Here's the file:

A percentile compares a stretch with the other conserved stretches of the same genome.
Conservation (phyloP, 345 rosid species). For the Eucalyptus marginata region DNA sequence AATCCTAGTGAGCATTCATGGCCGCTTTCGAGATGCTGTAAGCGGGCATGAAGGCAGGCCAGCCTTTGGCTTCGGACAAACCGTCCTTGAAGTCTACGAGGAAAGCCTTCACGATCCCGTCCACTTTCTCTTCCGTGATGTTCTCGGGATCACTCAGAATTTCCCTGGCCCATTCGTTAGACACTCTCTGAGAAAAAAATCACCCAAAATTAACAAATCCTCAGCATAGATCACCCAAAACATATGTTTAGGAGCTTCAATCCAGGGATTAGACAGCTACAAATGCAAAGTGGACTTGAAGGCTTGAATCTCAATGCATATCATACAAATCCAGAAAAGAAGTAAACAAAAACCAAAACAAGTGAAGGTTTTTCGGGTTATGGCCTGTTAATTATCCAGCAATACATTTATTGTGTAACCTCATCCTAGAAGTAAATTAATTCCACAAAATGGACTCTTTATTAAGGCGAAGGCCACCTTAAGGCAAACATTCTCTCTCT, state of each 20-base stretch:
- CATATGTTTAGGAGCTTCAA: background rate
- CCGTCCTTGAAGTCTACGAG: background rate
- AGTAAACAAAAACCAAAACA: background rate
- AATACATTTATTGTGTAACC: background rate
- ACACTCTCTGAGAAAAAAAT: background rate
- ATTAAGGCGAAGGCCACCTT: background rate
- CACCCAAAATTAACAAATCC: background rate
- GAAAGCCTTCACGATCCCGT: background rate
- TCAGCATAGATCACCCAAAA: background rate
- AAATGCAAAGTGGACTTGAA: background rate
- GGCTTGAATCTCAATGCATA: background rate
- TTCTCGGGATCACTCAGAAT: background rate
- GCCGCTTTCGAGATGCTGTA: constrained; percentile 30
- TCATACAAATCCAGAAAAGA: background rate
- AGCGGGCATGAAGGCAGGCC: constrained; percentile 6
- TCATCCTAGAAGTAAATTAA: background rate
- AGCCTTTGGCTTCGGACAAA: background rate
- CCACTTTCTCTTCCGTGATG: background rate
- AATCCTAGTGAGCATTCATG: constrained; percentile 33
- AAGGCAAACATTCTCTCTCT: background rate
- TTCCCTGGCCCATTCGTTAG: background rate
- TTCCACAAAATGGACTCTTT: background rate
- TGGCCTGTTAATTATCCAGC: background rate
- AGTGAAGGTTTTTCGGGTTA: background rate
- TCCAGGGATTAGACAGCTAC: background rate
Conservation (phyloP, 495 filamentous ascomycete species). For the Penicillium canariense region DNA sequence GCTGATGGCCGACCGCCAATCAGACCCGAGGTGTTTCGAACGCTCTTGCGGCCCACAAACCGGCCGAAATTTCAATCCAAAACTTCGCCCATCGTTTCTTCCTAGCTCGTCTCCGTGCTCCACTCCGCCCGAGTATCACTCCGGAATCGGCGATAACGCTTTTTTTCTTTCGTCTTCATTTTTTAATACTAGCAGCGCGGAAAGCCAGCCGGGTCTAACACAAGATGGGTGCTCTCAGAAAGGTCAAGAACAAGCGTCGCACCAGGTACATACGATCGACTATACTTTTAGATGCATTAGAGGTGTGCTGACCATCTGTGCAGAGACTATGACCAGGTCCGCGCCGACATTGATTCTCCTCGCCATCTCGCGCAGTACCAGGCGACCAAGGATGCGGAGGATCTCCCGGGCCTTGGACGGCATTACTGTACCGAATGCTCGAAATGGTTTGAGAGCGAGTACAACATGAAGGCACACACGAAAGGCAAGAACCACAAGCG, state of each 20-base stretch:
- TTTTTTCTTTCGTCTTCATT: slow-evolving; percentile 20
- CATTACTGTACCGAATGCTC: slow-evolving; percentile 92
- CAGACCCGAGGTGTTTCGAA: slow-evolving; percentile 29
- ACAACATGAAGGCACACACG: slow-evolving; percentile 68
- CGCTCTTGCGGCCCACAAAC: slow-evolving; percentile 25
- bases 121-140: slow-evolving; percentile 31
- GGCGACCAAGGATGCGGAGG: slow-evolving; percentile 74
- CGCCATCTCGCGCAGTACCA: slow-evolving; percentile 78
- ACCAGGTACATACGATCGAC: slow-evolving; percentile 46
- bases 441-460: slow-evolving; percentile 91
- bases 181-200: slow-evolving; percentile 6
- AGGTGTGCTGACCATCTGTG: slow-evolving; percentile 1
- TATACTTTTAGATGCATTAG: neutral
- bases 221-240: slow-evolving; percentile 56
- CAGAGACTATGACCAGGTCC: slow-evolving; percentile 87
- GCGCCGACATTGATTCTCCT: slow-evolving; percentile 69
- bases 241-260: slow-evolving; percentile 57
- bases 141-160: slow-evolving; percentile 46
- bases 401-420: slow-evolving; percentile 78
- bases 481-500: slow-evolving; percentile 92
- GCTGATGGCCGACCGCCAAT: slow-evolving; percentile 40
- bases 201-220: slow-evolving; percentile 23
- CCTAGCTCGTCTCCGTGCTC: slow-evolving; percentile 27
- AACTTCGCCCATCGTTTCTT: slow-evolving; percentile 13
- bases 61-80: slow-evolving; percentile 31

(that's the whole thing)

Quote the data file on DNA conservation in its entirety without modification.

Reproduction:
A percentile compares a stretch with the other conserved stretches of the same genome.
Conservation (phyloP, 345 rosid species). For the Eucalyptus marginata region DNA sequence AATCCTAGTGAGCATTCATGGCCGCTTTCGAGATGCTGTAAGCGGGCATGAAGGCAGGCCAGCCTTTGGCTTCGGACAAACCGTCCTTGAAGTCTACGAGGAAAGCCTTCACGATCCCGTCCACTTTCTCTTCCGTGATGTTCTCGGGATCACTCAGAATTTCCCTGGCCCATTCGTTAGACACTCTCTGAGAAAAAAATCACCCAAAATTAACAAATCCTCAGCATAGATCACCCAAAACATATGTTTAGGAGCTTCAATCCAGGGATTAGACAGCTACAAATGCAAAGTGGACTTGAAGGCTTGAATCTCAATGCATATCATACAAATCCAGAAAAGAAGTAAACAAAAACCAAAACAAGTGAAGGTTTTTCGGGTTATGGCCTGTTAATTATCCAGCAATACATTTATTGTGTAACCTCATCCTAGAAGTAAATTAATTCCACAAAATGGACTCTTTATTAAGGCGAAGGCCACCTTAAGGCAAACATTCTCTCTCT, state of each 20-base stretch:
- CATATGTTTAGGAGCTTCAA: background rate
- CCGTCCTTGAAGTCTACGAG: background rate
- AGTAAACAAAAACCAAAACA: background rate
- AATACATTTATTGTGTAACC: background rate
- ACACTCTCTGAGAAAAAAAT: background rate
- ATTAAGGCGAAGGCCACCTT: background rate
- CACCCAAAATTAACAAATCC: background rate
- GAAAGCCTTCACGATCCCGT: background rate
- TCAGCATAGATCACCCAAAA: background rate
- AAATGCAAAGTGGACTTGAA: background rate
- GGCTTGAATCTCAATGCATA: background rate
- TTCTCGGGATCACTCAGAAT: background rate
- GCCGCTTTCGAGATGCTGTA: constrained; percentile 30
- TCATACAAATCCAGAAAAGA: background rate
- AGCGGGCATGAAGGCAGGCC: constrained; percentile 6
- TCATCCTAGAAGTAAATTAA: background rate
- AGCCTTTGGCTTCGGACAAA: background rate
- CCACTTTCTCTTCCGTGATG: background rate
- AATCCTAGTGAGCATTCATG: constrained; percentile 33
- AAGGCAAACATTCTCTCTCT: background rate
- TTCCCTGGCCCATTCGTTAG: background rate
- TTCCACAAAATGGACTCTTT: background rate
- TGGCCTGTTAATTATCCAGC: background rate
- AGTGAAGGTTTTTCGGGTTA: background rate
- TCCAGGGATTAGACAGCTAC: background rate
Conservation (phyloP, 495 filamentous ascomycete species). For the Penicillium canariense region DNA sequence GCTGATGGCCGACCGCCAATCAGACCCGAGGTGTTTCGAACGCTCTTGCGGCCCACAAACCGGCCGAAATTTCAATCCAAAACTTCGCCCATCGTTTCTTCCTAGCTCGTCTCCGTGCTCCACTCCGCCCGAGTATCACTCCGGAATCGGCGATAACGCTTTTTTTCTTTCGTCTTCATTTTTTAATACTAGCAGCGCGGAAAGCCAGCCGGGTCTAACACAAGATGGGTGCTCTCAGAAAGGTCAAGAACAAGCGTCGCACCAGGTACATACGATCGACTATACTTTTAGATGCATTAGAGGTGTGCTGACCATCTGTGCAGAGACTATGACCAGGTCCGCGCCGACATTGATTCTCCTCGCCATCTCGCGCAGTACCAGGCGACCAAGGATGCGGAGGATCTCCCGGGCCTTGGACGGCATTACTGTACCGAATGCTCGAAATGGTTTGAGAGCGAGTACAACATGAAGGCACACACGAAAGGCAAGAACCACAAGCG, state of each 20-base stretch:
- TTTTTTCTTTCGTCTTCATT: slow-evolving; percentile 20
- CATTACTGTACCGAATGCTC: slow-evolving; percentile 92
- CAGACCCGAGGTGTTTCGAA: slow-evolving; percentile 29
- ACAACATGAAGGCACACACG: slow-evolving; percentile 68
- CGCTCTTGCGGCCCACAAAC: slow-evolving; percentile 25
- bases 121-140: slow-evolving; percentile 31
- GGCGACCAAGGATGCGGAGG: slow-evolving; percentile 74
- CGCCATCTCGCGCAGTACCA: slow-evolving; percentile 78
- ACCAGGTACATACGATCGAC: slow-evolving; percentile 46
- bases 441-460: slow-evolving; percentile 91
- bases 181-200: slow-evolving; percentile 6
- AGGTGTGCTGACCATCTGTG: slow-evolving; percentile 1
- TATACTTTTAGATGCATTAG: neutral
- bases 221-240: slow-evolving; percentile 56
- CAGAGACTATGACCAGGTCC: slow-evolving; percentile 87
- GCGCCGACATTGATTCTCCT: slow-evolving; percentile 69
- bases 241-260: slow-evolving; percentile 57
- bases 141-160: slow-evolving; percentile 46
- bases 401-420: slow-evolving; percentile 78
- bases 481-500: slow-evolving; percentile 92
- GCTGATGGCCGACCGCCAAT: slow-evolving; percentile 40
- bases 201-220: slow-evolving; percentile 23
- CCTAGCTCGTCTCCGTGCTC: slow-evolving; percentile 27
- AACTTCGCCCATCGTTTCTT: slow-evolving; percentile 13
- bases 61-80: slow-evolving; percentile 31